Honey Caps Filtering

Below is a picture of the filtered honey:

Filtered Product

Voila. From here you can use the spicket in the bottom of the bucket to empty the honey into jars!

honey bucket

You’re right if you think, wow that process must be messy. Yeah, it is and it’s sticky, but it’s totally worth it! Plus, when you clean up, the following things ARE allowed: eating any stray honey that has dripped on anything and eating hunks of comb!

Eating Honey

In terms of cleaning up the extractor, frames, and buckets, we put everything out by the hives (not too close so as to attract robbers) and let the bees rob it for a couple days. Then we bring it in and wash it off. If you put the extracted honey frames back in the hive, the bees will have those things cleaned up in no time! This is great if you, like us, hate to waste even one drop of honey. Either we jar it, or the bees get it back!

happy-beekeeping

Advertisements

Our First Honey Harvest (2012)

I’m in the process of consolidating some blogs and I found this post from 2012. When we first harvested honey, we only took a couple frames, so it was easy enough to do it by hand. Since then, we’ve used an extractor, but I thought this was worth a repost. Proof that you don’t need expensive equipment… just time! 

So fall is the time of year when beekeepers harvest honey. The bees store honey as food to get them through the winter. In order for humans to take this honey (1) there needs to be a surplus and/or (2) you must supplement your bees with sugar water. The husband and I have decided to feed our bees as little as possible and let nature take it’s course. However, we were surprised with the amount of honey they stored and decided to harvest 2 frames. There were about 12 frames of honey so we’ve left plenty for the bees!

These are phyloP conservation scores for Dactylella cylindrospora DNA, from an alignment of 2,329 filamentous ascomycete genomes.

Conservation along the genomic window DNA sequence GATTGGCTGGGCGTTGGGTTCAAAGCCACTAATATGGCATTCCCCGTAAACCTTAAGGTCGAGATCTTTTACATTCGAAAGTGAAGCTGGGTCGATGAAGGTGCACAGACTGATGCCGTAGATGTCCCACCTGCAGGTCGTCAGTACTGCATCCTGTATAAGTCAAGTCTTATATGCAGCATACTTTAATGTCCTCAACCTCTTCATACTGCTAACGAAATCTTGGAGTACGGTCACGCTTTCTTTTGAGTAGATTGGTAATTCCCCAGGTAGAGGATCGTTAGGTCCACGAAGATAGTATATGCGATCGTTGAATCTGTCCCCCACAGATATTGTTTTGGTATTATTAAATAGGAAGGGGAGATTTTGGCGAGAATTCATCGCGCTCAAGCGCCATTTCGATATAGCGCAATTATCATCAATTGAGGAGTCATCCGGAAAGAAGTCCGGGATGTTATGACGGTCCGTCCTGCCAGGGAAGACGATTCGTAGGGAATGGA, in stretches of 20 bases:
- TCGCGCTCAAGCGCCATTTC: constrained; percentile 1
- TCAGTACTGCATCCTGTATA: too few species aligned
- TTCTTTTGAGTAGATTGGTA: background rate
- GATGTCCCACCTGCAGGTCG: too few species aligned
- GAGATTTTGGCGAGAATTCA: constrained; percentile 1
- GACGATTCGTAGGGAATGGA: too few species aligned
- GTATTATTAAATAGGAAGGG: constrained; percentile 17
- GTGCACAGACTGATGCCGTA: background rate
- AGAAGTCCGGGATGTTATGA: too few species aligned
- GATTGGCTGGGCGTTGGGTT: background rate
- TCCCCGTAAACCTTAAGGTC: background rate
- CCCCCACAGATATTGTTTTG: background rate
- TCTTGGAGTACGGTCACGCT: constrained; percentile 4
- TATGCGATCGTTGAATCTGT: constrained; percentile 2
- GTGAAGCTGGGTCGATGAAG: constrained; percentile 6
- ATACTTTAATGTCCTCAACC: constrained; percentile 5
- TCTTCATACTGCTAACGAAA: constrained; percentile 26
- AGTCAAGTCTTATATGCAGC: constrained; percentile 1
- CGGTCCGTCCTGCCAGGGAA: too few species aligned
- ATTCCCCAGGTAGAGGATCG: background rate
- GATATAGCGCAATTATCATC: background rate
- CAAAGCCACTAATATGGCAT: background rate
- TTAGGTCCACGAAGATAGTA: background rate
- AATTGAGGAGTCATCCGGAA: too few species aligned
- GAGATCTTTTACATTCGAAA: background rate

If you have tons of honey to process or want to keep the comb in tact, you must purchase an extractor:

These are giant centrifuges and run between $200-$400 depending on the size. These basically spin and whip all the honey out. We do not have one of these, so we did it by hand.

Here is the first frame. The light yellow part is the cap over the honey. Both sides of the frame look like this and both sides contain honey.

Then you use a sharp knife to scrape the caps off. You can see (below the knife) honey is oozing out and running down the frame.

More oozing…

Top half: honey. Bottom half: capped honey.

Pile of comb:

We repeated the process on the other side of the frame, then strained the honey through this wire mesh strainer twice.

Then we strained the honey through an even finer strainer (from our coffee pot!) to ensure that we caught any impurities.

Then we packaged it in jars! I used the flash in this picture so it looks like it’s glowing, but that was the only way to show you how completely clear, smooth, and delicious it looks!  One frame (front and back) yielded 4 cups of honey.